Barbie play stunts career dreams, Mrs. Potato Head fosters them, study finds

  • Updated: March 15, 2014 - 4:50 PM

Barbie stunts girls’ career dreams, a study finds, while Mrs. Potato Head has a lot more going on between her detachable ears.

Playskool Mrs. Potato Head. Credit: Hasbro

In a psychology lab at Oregon State University, 37 girls ages 4 to 7 have demonstrated what feminists have long warned: that playing with Barbie dolls drives home cultural stereotypes about a woman’s place and suppresses a little girl’s career ambitions. But here’s an unexpected, though preliminary, finding: Playing with Mrs. Potato Head, by contrast, appears to have the effect of attending a “Lean In” circle on little girls. After spending just five minutes with Jane Potato-Head, girls believed they could grow up to do pretty much anything a boy could do.

This small but telling experiment, published in the journal Sex Roles, probably will do little to stem sales of Barbie dolls, which at last count flew off store shelves the world over at a rate of two per second. But among equal-opportunity-conscious parents, it might spur a sales bump for Mrs. Potato Head, who, compared with Barbie, has a shape decidedly closer to that of most American women.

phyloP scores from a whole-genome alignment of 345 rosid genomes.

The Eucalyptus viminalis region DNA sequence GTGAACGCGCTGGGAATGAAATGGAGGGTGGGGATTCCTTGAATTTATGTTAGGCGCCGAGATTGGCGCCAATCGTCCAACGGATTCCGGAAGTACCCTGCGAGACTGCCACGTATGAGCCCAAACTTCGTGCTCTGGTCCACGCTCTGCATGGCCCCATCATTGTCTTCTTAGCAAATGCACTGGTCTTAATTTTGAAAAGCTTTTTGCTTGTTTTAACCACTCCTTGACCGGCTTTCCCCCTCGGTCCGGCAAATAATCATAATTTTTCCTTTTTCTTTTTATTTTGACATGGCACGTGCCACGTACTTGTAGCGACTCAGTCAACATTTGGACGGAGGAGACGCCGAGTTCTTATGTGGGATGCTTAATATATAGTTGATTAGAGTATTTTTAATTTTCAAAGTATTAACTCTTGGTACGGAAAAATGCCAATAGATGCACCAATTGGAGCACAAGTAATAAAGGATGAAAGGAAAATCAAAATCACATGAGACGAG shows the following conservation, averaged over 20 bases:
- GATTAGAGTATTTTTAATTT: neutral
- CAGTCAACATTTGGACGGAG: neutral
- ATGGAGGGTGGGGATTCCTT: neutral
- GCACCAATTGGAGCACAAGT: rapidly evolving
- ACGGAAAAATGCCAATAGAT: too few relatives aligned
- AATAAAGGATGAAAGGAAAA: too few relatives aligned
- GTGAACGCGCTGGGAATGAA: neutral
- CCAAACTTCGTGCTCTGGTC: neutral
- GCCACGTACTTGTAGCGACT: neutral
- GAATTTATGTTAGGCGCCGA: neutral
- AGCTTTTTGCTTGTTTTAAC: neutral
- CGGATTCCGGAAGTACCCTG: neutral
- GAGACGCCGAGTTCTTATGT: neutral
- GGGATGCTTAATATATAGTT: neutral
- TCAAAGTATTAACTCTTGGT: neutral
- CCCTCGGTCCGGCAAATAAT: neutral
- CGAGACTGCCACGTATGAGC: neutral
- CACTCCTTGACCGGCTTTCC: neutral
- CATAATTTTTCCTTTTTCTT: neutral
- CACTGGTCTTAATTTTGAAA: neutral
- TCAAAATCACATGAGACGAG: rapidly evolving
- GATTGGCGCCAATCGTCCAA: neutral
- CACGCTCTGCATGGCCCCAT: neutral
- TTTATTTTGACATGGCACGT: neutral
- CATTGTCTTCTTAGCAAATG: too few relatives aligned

And don’t be fooled by those career girl Barbies dressed up as doctors, astronauts, politicians, computer engineers and ocean explorers. The researchers said that whether girls played with “Doctor Barbie” or “Fashion Barbie,” they were likely to judge themselves capable of plying, on average, 1.5 fewer occupations than a boy could. “Although the marketing slogan suggests that Barbie can ‘Be Anything,’ girls playing with Barbie appear to believe that there are more careers for boys than for themselves,” wrote authors and psychology professors Aurora M. Sherman of Oregon State University and Eileen L. Zurbriggen of the University of California, Santa Cruz.

LOS ANGELES TIMES

  • related content

  • Sizing up toys: Despite career-girl Barbies like News Anchor Barbie, playing with the doll didn’t foster the same career confidence as Mrs. Potato Head, a small study found.

  • get related content delivered to your inbox

  • manage my email subscriptions
 
Close